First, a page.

Understanding and implementing email security best practices has never been more important, but enterprises around the globe are still struggling.
Despite its age and pervasive use, email is still one of the top attack vectors when it comes to security breaches. According to a 2017 report, email was the main entry point in 96 percent of cases involving human error that led to a security incident, and 49 percent of malware was installed via email.
This data from Verizon’s “2018 Data Breach Investigations Report” suggests that phishing is still a very effective way to lure users. According to the report, an organization only has 16 minutes until the first click on a phishing campaign. Unfortunately, the first report from a user who recognizes the scam email will only be reported after 28 minutes.
Listen to this podcast to learn how to fight the spear phishing plague
Know the Offense
Matthew Gardiner of email management firm Mimecast noted that “the state of email security is still quote poor” and argued that human error contributes to these security gaps.
“It’s such a difficult area to defend,” he said. “In most organizations, they don’t have the sophisticated controls to defend, so they are dependent on people to do the right thing.”
But depending on users often doesn’t work. Too many malicious emails are still getting through corporate defenses and being served up to end users at a dangerous rate. They don’t always intend to do harm, but end users are still the main cause of breaches. According to the “IBM X-Force Threat Intelligence Index,” 12 percent of attack activity researchers monitored in 2017 were the result of attackers attempting to exploit inadvertent insider weaknesses.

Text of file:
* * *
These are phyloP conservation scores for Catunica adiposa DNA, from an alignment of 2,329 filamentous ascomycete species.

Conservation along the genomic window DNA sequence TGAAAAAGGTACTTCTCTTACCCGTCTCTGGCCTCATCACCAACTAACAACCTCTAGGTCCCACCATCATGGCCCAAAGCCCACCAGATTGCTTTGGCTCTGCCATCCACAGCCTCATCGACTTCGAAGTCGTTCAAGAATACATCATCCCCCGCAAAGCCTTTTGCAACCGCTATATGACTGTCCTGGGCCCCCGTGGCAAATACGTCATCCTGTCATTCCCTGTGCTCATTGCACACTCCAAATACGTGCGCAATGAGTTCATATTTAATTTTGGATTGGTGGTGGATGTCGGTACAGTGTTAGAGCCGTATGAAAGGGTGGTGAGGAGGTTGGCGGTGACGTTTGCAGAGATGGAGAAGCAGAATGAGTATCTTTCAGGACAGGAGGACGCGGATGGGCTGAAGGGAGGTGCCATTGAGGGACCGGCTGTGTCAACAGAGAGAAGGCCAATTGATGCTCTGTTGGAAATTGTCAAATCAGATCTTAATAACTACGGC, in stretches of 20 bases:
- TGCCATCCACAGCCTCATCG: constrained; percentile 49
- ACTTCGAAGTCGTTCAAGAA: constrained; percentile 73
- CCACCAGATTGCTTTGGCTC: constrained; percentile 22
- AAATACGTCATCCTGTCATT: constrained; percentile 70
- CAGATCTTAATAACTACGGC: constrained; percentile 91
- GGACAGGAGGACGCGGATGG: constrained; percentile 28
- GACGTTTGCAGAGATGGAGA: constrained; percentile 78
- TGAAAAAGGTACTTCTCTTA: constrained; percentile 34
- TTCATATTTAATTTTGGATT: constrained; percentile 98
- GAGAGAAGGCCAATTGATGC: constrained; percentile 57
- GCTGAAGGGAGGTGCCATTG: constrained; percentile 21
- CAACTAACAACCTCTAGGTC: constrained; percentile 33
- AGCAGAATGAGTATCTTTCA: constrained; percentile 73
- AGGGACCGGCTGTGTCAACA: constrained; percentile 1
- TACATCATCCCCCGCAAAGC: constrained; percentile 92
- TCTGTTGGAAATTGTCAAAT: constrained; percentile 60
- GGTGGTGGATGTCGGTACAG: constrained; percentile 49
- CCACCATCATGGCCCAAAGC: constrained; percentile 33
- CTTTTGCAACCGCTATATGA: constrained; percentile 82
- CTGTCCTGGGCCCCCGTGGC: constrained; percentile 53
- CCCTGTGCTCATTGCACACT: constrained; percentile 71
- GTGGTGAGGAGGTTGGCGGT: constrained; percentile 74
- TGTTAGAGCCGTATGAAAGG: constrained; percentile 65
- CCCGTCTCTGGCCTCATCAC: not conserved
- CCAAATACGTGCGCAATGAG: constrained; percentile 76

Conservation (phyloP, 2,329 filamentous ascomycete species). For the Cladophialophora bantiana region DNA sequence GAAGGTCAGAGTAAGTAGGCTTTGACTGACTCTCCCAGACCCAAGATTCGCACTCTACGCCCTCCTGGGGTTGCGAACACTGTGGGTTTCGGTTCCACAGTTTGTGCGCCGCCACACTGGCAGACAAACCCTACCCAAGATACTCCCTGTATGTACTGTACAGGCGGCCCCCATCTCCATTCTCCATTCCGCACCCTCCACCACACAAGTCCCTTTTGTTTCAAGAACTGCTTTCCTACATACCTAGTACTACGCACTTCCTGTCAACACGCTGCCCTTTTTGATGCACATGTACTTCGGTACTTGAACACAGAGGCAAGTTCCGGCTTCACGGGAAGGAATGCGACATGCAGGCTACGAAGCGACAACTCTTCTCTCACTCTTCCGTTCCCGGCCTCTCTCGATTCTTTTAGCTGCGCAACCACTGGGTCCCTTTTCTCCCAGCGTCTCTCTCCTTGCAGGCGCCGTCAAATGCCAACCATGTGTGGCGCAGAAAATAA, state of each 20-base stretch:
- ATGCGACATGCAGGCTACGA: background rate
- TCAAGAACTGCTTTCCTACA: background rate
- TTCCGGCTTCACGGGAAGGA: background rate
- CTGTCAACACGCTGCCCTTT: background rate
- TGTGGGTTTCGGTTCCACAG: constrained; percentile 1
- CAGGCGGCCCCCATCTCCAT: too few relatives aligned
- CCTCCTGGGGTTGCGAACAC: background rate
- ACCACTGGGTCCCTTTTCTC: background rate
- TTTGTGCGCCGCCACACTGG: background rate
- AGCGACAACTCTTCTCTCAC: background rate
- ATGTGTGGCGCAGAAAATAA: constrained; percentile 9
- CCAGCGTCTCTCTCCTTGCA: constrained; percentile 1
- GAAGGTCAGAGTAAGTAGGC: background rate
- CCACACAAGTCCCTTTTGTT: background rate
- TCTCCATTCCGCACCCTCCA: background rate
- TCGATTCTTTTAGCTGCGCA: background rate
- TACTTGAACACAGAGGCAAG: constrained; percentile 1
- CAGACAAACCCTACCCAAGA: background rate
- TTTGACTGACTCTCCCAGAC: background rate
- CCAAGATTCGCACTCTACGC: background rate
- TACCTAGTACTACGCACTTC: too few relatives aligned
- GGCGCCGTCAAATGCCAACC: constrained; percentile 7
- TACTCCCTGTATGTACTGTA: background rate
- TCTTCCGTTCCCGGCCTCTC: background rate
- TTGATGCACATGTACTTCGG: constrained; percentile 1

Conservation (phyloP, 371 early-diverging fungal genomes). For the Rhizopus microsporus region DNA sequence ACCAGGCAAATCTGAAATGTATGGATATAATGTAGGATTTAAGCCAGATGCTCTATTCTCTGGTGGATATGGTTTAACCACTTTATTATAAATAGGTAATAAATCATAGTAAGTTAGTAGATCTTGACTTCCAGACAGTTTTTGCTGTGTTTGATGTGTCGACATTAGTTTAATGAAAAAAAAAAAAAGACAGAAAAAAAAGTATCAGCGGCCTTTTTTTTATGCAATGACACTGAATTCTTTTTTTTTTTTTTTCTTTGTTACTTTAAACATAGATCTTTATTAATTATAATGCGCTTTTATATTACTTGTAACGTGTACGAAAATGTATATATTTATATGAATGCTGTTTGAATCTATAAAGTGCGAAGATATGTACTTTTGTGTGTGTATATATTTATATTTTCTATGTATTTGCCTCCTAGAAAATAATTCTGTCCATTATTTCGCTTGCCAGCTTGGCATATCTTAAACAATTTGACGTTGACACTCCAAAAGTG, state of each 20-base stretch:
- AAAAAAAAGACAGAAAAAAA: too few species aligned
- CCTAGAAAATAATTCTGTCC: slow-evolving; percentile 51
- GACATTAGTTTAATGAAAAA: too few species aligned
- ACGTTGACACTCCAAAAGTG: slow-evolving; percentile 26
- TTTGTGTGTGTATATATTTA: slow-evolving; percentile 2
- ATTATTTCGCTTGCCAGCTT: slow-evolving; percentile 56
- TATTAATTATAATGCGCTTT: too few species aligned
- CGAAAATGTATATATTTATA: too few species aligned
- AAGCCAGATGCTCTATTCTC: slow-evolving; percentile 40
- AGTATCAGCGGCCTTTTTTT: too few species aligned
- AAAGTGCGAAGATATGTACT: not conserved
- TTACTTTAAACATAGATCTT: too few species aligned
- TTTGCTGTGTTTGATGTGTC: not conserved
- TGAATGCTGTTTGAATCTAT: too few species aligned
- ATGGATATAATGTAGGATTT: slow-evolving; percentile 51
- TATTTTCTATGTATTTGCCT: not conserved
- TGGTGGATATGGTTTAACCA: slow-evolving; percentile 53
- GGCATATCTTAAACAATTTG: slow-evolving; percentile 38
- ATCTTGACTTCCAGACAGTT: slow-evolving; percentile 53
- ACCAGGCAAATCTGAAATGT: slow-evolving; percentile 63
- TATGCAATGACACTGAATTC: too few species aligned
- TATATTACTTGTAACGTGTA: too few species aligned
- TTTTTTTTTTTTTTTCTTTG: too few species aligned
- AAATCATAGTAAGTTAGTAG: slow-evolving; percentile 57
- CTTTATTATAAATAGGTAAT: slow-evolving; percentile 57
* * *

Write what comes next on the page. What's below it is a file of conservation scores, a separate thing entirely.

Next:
“Email continues to be the obvious target of choice for both low-skilled and high-skilled threat actors,” said Gardiner. “It’s a good return on their investment. Companies can’t turn it off, so of course that leaves it open for attacks.”
How do criminals use email to attack an organization? Let’s take a closer look at some of the most common email security threats outlined in the X-Force report.
A malicious link in an email directs the recipient to a site where his or her credentials will be harvested. Users think they are on a safe site and are usually responding to an inquiry for information (e.g., “click here to verify your information”). Criminals can gain access to corporate networks or other sensitive information once they have key information from unsuspecting users.
If a message contains a malicious attachment, simply opening the file can infect the user’s machine with malware, such as ransomware or keylogging software. Users are usually fooled by being asked to open an attachment that claims to contain financial information, such as an invoice or a bill. This is a very effective technique in business environments.
Business Email Compromise
Business email compromise (BEC) has steadily increased in recent years. Also known as whaling, it involves an attacker who impersonates a high-level executive and tries to trick an employee or customer into transferring money or sensitive data. According to the Internet Crime Complaint Center (IC3)’s “2017 Internet Crime Report,” BEC and email account compromise (EAC) generated the greatest losses, costing victims more than $676 million.
Download the complete 2018 IBM X-Force Threat Intelligence Index
Evaluate Email Security Best Practices and Vulnerabilities